Most ambitious, but most important, to Spanjian is getting every Houstonian access to single-stream, curbside-pickup recycling. You may have heard happy tales of those big green bins-on-wheels that you can throw anything that you even suspect is recyclable into, and have picked up at your door. Well, they’re real. And Spanjian wants them on your street.
“In cities that have it, recycling rates skyrocket,” Spanjian says. “We’re cutting-edge when it comes to compost, but not recycling. We’re kind of funny about that.”
As for her most pressing goal, Spanjian is bent on preparing Houston for the electric cars that will be hitting the market at the end of the year. That effort includes adding fast-charging public charging stations, which Spanjian hopes will encourage car companies to supply Houston with more electric cars and make residents feel more comfortable buying them.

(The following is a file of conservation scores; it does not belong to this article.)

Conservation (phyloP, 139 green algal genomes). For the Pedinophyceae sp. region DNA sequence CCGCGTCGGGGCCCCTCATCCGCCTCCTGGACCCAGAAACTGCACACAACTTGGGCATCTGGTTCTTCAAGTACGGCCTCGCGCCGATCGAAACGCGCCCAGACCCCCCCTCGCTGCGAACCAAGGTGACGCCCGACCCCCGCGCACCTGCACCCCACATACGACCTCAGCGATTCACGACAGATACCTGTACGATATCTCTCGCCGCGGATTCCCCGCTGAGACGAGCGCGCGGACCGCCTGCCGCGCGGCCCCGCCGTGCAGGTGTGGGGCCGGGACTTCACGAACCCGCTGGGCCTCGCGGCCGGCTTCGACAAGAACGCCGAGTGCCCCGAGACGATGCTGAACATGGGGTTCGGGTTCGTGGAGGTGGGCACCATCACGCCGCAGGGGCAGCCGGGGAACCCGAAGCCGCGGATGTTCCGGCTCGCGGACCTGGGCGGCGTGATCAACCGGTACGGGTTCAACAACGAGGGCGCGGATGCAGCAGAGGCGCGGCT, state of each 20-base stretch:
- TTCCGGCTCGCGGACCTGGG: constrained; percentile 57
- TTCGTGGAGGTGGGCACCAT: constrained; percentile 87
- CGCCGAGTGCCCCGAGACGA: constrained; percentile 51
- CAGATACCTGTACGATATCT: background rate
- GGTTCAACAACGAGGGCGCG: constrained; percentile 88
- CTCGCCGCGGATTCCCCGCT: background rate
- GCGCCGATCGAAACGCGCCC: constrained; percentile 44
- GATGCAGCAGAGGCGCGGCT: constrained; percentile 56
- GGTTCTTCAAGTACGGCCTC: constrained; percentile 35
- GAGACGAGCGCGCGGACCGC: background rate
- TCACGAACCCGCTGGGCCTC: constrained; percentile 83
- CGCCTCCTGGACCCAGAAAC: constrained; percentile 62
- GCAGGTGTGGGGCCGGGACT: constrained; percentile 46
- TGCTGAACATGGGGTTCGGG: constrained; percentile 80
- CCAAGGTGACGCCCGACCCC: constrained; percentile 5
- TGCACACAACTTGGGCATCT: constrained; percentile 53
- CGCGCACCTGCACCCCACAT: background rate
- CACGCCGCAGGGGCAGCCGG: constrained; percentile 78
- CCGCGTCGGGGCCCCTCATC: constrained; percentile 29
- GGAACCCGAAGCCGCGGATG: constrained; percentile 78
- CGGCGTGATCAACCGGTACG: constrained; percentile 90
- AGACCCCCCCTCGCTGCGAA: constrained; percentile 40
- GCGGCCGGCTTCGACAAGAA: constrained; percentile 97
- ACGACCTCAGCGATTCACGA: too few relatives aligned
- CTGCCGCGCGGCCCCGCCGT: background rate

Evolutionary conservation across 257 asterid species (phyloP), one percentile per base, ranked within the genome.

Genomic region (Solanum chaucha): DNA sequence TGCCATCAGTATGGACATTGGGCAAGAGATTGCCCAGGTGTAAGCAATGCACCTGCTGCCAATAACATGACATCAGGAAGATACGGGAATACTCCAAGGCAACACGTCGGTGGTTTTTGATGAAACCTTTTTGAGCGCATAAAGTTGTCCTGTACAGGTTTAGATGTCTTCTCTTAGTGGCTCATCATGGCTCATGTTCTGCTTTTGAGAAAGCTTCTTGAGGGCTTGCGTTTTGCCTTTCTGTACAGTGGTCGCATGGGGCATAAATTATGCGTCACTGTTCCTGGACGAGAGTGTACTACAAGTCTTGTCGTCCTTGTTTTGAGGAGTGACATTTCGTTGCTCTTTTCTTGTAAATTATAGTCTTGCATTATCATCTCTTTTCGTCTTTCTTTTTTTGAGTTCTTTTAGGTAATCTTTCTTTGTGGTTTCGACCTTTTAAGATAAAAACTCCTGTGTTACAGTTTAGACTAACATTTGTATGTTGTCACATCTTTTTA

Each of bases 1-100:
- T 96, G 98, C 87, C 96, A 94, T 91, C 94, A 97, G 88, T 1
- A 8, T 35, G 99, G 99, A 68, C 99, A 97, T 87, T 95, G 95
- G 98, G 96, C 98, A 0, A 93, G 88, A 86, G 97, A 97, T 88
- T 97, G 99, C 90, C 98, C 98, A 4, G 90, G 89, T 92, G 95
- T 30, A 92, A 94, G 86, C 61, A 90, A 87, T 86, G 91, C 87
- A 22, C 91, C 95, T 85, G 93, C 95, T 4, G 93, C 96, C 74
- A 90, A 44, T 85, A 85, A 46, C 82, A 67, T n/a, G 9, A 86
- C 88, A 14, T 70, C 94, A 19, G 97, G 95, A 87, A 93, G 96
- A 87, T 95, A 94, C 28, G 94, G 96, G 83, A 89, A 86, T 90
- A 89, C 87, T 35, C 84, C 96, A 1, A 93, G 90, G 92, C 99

Although she’d ideally like to reduce the use of single-occupancy vehicles and improve public transportation, “we do have a car culture, and we have to work with people where they’re at.”
Spanjian’s focus is on a comprehensive program to reduce energy, water and waste, and she’s rolling out one program next month: The Green Office Challenge, a yearlong program with different monthly themes that allows building tenants and managers to compete with one another in green initiatives. The competition is divided into management districts, and will also make use of new energy-efficiency loan programs.
Also on Spanjian’s radar? Establishing a weekday farmers market downtown, getting Houston into the top five cities for LEED-certified buildings (we’re No. 8) and promoting the environmental work Houston’s already doing.
Good luck with the downtown farmers market, especially on a weekday. It’s a tough nut to crack. As for the rest of it, as far as I’m concerned, if she can help speed up the broader rollout of single–stream recycling, I’ll consider her tenure a success no matter what.